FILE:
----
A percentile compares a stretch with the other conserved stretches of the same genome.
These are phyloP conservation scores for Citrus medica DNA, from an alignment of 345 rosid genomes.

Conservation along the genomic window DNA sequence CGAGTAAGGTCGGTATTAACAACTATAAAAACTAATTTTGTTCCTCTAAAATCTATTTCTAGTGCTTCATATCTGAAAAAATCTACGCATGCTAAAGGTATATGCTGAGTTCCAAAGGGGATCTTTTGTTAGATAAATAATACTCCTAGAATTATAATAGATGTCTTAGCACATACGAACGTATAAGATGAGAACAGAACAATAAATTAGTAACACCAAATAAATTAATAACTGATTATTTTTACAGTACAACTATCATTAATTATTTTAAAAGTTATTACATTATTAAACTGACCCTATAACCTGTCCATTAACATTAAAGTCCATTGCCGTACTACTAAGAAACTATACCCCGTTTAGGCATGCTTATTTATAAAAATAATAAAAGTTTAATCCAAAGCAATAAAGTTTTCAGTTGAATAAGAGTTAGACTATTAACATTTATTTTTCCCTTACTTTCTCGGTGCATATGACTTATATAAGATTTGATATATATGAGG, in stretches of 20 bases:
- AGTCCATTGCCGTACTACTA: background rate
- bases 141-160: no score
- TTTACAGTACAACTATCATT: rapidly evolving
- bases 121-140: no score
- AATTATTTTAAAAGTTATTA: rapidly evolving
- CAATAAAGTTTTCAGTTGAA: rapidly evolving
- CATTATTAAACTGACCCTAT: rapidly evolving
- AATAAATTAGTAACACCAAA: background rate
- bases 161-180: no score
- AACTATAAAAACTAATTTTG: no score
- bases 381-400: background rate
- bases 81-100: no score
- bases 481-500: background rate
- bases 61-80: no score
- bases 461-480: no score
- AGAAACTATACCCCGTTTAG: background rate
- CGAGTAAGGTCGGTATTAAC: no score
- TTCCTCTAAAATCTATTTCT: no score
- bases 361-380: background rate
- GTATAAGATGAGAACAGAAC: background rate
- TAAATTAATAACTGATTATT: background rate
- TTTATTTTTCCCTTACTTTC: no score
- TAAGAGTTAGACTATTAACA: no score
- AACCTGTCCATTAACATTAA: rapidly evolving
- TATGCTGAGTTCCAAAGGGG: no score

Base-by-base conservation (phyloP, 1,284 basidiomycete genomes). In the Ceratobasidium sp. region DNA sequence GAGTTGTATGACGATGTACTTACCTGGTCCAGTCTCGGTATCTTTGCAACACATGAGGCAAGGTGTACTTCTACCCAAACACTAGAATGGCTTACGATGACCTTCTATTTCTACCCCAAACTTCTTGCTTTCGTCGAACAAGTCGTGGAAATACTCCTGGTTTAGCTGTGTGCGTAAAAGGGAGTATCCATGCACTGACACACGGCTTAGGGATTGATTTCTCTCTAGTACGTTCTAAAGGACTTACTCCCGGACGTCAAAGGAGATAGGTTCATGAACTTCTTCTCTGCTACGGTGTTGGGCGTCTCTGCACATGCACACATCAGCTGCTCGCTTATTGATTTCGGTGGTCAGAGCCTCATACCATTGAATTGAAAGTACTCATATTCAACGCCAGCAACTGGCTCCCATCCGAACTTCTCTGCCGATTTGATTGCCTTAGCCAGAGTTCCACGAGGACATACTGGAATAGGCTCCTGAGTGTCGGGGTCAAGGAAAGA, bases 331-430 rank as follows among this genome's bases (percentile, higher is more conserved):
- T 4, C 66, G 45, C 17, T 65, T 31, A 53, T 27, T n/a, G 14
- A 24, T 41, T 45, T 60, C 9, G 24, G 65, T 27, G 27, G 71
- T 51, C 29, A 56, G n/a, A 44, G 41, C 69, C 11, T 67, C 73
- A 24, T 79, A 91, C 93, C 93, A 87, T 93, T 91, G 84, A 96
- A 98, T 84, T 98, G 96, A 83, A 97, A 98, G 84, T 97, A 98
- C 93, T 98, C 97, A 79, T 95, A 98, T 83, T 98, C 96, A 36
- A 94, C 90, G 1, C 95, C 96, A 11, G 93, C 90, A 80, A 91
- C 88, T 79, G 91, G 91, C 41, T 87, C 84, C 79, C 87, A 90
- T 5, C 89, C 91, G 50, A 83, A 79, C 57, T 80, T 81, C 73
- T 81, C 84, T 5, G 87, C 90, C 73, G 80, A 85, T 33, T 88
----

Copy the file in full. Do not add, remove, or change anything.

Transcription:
A percentile compares a stretch with the other conserved stretches of the same genome.
These are phyloP conservation scores for Citrus medica DNA, from an alignment of 345 rosid genomes.

Conservation along the genomic window DNA sequence CGAGTAAGGTCGGTATTAACAACTATAAAAACTAATTTTGTTCCTCTAAAATCTATTTCTAGTGCTTCATATCTGAAAAAATCTACGCATGCTAAAGGTATATGCTGAGTTCCAAAGGGGATCTTTTGTTAGATAAATAATACTCCTAGAATTATAATAGATGTCTTAGCACATACGAACGTATAAGATGAGAACAGAACAATAAATTAGTAACACCAAATAAATTAATAACTGATTATTTTTACAGTACAACTATCATTAATTATTTTAAAAGTTATTACATTATTAAACTGACCCTATAACCTGTCCATTAACATTAAAGTCCATTGCCGTACTACTAAGAAACTATACCCCGTTTAGGCATGCTTATTTATAAAAATAATAAAAGTTTAATCCAAAGCAATAAAGTTTTCAGTTGAATAAGAGTTAGACTATTAACATTTATTTTTCCCTTACTTTCTCGGTGCATATGACTTATATAAGATTTGATATATATGAGG, in stretches of 20 bases:
- AGTCCATTGCCGTACTACTA: background rate
- bases 141-160: no score
- TTTACAGTACAACTATCATT: rapidly evolving
- bases 121-140: no score
- AATTATTTTAAAAGTTATTA: rapidly evolving
- CAATAAAGTTTTCAGTTGAA: rapidly evolving
- CATTATTAAACTGACCCTAT: rapidly evolving
- AATAAATTAGTAACACCAAA: background rate
- bases 161-180: no score
- AACTATAAAAACTAATTTTG: no score
- bases 381-400: background rate
- bases 81-100: no score
- bases 481-500: background rate
- bases 61-80: no score
- bases 461-480: no score
- AGAAACTATACCCCGTTTAG: background rate
- CGAGTAAGGTCGGTATTAAC: no score
- TTCCTCTAAAATCTATTTCT: no score
- bases 361-380: background rate
- GTATAAGATGAGAACAGAAC: background rate
- TAAATTAATAACTGATTATT: background rate
- TTTATTTTTCCCTTACTTTC: no score
- TAAGAGTTAGACTATTAACA: no score
- AACCTGTCCATTAACATTAA: rapidly evolving
- TATGCTGAGTTCCAAAGGGG: no score

Base-by-base conservation (phyloP, 1,284 basidiomycete genomes). In the Ceratobasidium sp. region DNA sequence GAGTTGTATGACGATGTACTTACCTGGTCCAGTCTCGGTATCTTTGCAACACATGAGGCAAGGTGTACTTCTACCCAAACACTAGAATGGCTTACGATGACCTTCTATTTCTACCCCAAACTTCTTGCTTTCGTCGAACAAGTCGTGGAAATACTCCTGGTTTAGCTGTGTGCGTAAAAGGGAGTATCCATGCACTGACACACGGCTTAGGGATTGATTTCTCTCTAGTACGTTCTAAAGGACTTACTCCCGGACGTCAAAGGAGATAGGTTCATGAACTTCTTCTCTGCTACGGTGTTGGGCGTCTCTGCACATGCACACATCAGCTGCTCGCTTATTGATTTCGGTGGTCAGAGCCTCATACCATTGAATTGAAAGTACTCATATTCAACGCCAGCAACTGGCTCCCATCCGAACTTCTCTGCCGATTTGATTGCCTTAGCCAGAGTTCCACGAGGACATACTGGAATAGGCTCCTGAGTGTCGGGGTCAAGGAAAGA, bases 331-430 rank as follows among this genome's bases (percentile, higher is more conserved):
- T 4, C 66, G 45, C 17, T 65, T 31, A 53, T 27, T n/a, G 14
- A 24, T 41, T 45, T 60, C 9, G 24, G 65, T 27, G 27, G 71
- T 51, C 29, A 56, G n/a, A 44, G 41, C 69, C 11, T 67, C 73
- A 24, T 79, A 91, C 93, C 93, A 87, T 93, T 91, G 84, A 96
- A 98, T 84, T 98, G 96, A 83, A 97, A 98, G 84, T 97, A 98
- C 93, T 98, C 97, A 79, T 95, A 98, T 83, T 98, C 96, A 36
- A 94, C 90, G 1, C 95, C 96, A 11, G 93, C 90, A 80, A 91
- C 88, T 79, G 91, G 91, C 41, T 87, C 84, C 79, C 87, A 90
- T 5, C 89, C 91, G 50, A 83, A 79, C 57, T 80, T 81, C 73
- T 81, C 84, T 5, G 87, C 90, C 73, G 80, A 85, T 33, T 88